## Can the graph of a continuous function be a rotation of the graph of a discontinuous function?

Can there exist two functions $f,g: \mathbb R \to \mathbb R$ so that $f$ is continuous, $g$ is discontinuous, and their graphs $\Gamma_f, \Gamma_g \subseteq \mathbb R^2$ are related by an isometry? (I think you can assume the isometry is a rotation.)

The graph of a continuous function must be path connected, so a natural intermediate question is, "can a discontinuous function have path connected graph?"

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Are you sure that claim is valid for all (graphs of) continuous functions? How about a constant function $\mathbb{R} \to \mathbb{R}$, say $x \mapsto 0$? Unless you rotate it by 90 degrees the graph will be a straight line and hence continuous, whereas if you rotate by 90 degrees it is not the graph of a function at all anymore. I think more details of the question are in order. – Chris Heunen Dec 11 2010 at 7:41
This sounds similar to taking the inverse of an injective bounded operator with dense range - this is usually not continuous and only densely defined. The graphs are rotations of one another, but it is not classical analysis.. – Ollie Margetts Dec 11 2010 at 8:25
Even now the question is poor: take $f(x)=x$ on $[0,1)$ and $x+1$ on $[1,2]$. Then $f$ is discontinuous and $f^{-1}$ is continuous (on their domains, of course). If we assume the set $S$ to be compact, then every function arising this way is continuous and the question is vacuous again. We can, probably, try to salvage it in some way but I prefer to leave that to OP. – fedja Dec 11 2010 at 15:26
meta.mathoverflow.net/discussion/828/… – Anton Geraschenko Dec 11 2010 at 20:55
As stated the answer is no. The proof is an exercise in the intermediate value theorem. – Ryan Budney Dec 12 2010 at 2:06
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I think the question has an easy answer, and it's essentially a 1st course in analysis type question that reduces pretty quickly to an intermediate value theorem application. Here's a more general statement. Let $f : \mathbb R \to \mathbb R$ be continuous and $h : \mathbb R^2 \to \mathbb R^2$ a homeomorphism. Then if $h(graph(f))$ is the graph of a function $g : \mathbb R \to \mathbb R$, then $g$ is continuous.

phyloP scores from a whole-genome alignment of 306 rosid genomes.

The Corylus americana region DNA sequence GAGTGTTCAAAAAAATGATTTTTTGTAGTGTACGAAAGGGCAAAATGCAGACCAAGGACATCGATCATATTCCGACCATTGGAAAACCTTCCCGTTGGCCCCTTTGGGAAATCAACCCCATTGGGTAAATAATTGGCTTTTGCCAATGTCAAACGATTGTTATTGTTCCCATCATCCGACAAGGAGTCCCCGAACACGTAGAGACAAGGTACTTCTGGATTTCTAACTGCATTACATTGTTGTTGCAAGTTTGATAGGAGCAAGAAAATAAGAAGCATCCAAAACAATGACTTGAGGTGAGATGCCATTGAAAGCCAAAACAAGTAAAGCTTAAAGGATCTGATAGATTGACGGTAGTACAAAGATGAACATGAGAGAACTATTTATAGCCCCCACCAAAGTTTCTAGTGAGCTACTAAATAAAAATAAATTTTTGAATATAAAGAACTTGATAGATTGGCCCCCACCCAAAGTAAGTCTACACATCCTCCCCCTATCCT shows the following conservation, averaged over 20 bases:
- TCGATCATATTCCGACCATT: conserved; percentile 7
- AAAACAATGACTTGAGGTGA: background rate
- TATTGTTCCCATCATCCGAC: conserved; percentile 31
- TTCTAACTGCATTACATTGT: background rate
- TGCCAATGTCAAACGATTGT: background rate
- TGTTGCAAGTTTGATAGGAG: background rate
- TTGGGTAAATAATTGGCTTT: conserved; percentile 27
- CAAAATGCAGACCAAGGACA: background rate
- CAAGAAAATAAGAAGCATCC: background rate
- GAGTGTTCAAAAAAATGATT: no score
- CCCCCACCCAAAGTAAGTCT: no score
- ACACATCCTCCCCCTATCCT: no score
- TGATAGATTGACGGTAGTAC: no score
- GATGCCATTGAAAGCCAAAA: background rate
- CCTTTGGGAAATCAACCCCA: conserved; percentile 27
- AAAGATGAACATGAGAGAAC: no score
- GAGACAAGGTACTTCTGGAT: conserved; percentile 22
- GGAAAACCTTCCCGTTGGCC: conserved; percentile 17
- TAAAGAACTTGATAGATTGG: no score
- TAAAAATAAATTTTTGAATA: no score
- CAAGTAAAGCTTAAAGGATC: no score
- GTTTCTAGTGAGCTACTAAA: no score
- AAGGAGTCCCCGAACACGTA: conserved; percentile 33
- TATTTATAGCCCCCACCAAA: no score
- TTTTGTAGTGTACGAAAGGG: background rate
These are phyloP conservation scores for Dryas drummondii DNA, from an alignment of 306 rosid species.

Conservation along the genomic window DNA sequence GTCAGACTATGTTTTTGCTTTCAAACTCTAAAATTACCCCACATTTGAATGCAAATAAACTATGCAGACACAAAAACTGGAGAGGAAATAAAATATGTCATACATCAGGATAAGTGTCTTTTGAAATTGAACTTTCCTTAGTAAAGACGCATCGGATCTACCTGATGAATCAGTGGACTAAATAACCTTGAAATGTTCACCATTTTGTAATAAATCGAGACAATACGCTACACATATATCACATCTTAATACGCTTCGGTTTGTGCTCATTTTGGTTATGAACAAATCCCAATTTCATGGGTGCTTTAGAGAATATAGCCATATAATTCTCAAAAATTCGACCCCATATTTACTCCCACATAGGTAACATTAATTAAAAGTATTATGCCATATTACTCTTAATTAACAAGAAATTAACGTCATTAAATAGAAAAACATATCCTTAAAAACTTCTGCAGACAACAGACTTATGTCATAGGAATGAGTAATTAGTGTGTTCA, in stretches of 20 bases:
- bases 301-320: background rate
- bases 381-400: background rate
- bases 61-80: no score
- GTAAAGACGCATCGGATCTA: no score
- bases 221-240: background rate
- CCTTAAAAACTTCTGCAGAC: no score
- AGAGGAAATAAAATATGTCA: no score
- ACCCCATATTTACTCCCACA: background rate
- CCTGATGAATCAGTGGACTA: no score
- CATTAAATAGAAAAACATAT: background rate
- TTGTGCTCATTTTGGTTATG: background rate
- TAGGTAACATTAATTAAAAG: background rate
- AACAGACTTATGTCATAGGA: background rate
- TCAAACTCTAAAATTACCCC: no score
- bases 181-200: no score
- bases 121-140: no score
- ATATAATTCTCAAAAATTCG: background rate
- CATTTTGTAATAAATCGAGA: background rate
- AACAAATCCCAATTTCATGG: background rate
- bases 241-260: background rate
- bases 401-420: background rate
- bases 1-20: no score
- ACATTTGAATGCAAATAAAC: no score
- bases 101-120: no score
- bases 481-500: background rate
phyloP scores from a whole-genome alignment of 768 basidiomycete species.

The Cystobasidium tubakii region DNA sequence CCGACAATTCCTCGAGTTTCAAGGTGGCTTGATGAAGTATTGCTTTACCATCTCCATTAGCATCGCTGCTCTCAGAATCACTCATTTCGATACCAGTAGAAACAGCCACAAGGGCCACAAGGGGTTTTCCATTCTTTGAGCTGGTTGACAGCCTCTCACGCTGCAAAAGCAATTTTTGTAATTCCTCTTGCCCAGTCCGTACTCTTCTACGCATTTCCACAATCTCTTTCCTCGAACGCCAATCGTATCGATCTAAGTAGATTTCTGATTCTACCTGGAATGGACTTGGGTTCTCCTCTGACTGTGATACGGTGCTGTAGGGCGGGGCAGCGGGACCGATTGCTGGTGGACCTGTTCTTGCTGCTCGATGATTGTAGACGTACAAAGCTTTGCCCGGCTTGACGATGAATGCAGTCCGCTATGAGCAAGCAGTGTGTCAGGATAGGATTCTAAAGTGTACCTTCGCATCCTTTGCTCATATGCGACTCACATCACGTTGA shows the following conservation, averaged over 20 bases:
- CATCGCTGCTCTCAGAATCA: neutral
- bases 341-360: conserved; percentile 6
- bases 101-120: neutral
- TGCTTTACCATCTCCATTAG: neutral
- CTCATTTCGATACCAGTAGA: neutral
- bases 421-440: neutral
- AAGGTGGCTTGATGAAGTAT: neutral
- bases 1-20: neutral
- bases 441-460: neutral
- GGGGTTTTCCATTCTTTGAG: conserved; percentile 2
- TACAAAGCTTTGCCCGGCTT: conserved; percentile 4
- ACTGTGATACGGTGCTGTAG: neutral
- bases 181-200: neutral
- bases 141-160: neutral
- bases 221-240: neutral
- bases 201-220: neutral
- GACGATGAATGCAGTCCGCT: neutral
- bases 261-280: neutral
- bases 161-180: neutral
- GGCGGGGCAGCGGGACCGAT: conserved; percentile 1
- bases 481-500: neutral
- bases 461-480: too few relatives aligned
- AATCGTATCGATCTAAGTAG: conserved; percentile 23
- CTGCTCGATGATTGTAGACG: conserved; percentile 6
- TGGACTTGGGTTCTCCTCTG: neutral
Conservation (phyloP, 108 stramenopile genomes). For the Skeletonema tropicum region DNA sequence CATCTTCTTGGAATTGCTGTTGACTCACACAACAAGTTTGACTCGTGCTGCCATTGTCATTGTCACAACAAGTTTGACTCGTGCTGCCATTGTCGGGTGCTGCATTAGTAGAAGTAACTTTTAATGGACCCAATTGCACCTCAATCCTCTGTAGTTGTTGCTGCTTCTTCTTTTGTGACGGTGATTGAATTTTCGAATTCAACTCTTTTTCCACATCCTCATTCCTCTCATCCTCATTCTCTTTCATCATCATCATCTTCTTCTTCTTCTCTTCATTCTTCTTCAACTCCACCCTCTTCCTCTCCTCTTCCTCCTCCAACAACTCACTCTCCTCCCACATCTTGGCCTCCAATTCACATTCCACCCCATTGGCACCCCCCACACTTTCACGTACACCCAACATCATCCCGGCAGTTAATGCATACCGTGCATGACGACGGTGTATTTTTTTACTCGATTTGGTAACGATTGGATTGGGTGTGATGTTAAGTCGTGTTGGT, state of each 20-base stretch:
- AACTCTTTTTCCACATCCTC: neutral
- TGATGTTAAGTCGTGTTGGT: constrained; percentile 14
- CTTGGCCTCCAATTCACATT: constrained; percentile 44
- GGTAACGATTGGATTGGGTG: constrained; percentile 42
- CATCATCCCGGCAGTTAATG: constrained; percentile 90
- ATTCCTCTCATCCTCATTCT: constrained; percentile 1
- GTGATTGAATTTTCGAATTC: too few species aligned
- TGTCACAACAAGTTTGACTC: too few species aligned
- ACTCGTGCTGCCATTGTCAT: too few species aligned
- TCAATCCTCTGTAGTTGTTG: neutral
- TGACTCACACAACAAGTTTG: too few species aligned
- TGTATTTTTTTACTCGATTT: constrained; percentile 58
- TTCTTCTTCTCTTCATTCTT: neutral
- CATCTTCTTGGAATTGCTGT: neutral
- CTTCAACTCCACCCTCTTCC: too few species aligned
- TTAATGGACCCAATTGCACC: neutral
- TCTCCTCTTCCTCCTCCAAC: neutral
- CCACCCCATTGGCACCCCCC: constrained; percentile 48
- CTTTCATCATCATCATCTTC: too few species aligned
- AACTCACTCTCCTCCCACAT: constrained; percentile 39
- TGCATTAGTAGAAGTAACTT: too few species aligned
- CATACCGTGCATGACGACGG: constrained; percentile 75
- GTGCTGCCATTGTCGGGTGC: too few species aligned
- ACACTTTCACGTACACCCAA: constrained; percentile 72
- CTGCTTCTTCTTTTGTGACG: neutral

Sketch: consider the function $P : \mathbb R \to \mathbb R$ given by $P(x) = \pi_1 \circ h(x,f(x))$, where $\pi_1(x,y)=x$. This is a continuous monotone function by the assumptions, so it is an open map by the intermediate value theorem, so it's inverse exists and is continuous. The claimed function $g$ is then $g(x)=\pi_2 h(P^{-1}(x), f(P^{-1}(x))$ where $\pi_2(x,y)=y$.

The question gives me the feeling it's a homework problem, but I've never seen it before. This was solved in meta, with a correction by Anton. I wish I had known about this question yesterday -- I would have put it on my analysis class final exam!

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I hadn't realized it earlier, but this argument (with slight modification) actually proves the stronger statement that the graph of a function is path connected if and only if the function is continuous. Very nice. – Anton Geraschenko Dec 12 2010 at 6:13

The only meaning of the statement I can see is, the (quite obvious) fact that a 90 degrees rotation of the graph of a continuous, increasing function $f$ gives the graph of a function, plus the jumps.

Talking of rotating graphs, a more interesting fact is that a 45 degree rotation transforms 1-Lipschitz graphs into monotone increasing graphs, and conversely. As a consequence, the theorems of a.e. differentiability for Lipschitz functions, and for monotone functions, can be deduced from each other.

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Isn't f(x)=x 1-Lipschitz? – TonyK Dec 11 2010 at 9:46
Isn't g(x)=0 increasing? – Pietro Majer Dec 11 2010 at 15:38
@Pietro: do you mean"nondecreasing"? – Thierry Zell Dec 12 2010 at 1:32
@Pietro: if I'm interpreting your answer correctly, rotating the graph of f(x)=x gives a vertical line, not a horizontal one. If you meant the other rotation, then TonyK could ask "Isn't f(x)=-x 1-Lipschitz?" I think you need the function to be (1-ε)-Lipschitz, or to define the inequality in the definition of Lipschitz to be strict. Then you get a strictly increasing function. – Anton Geraschenko Dec 12 2010 at 1:33
Thierry: yes, of course (to me "increasing" means "f(x)≤f(x) whenever x≤y"; for the strict variant I use "strictly increasing"). @Anton: yes, of course. If we want to include 1-Lip, extended real-valued functions have to be considered. Given the nature of the question as given in the first version, it didn't seem to me the case of proposining more structured statements. – Pietro Majer Dec 12 2010 at 13:31
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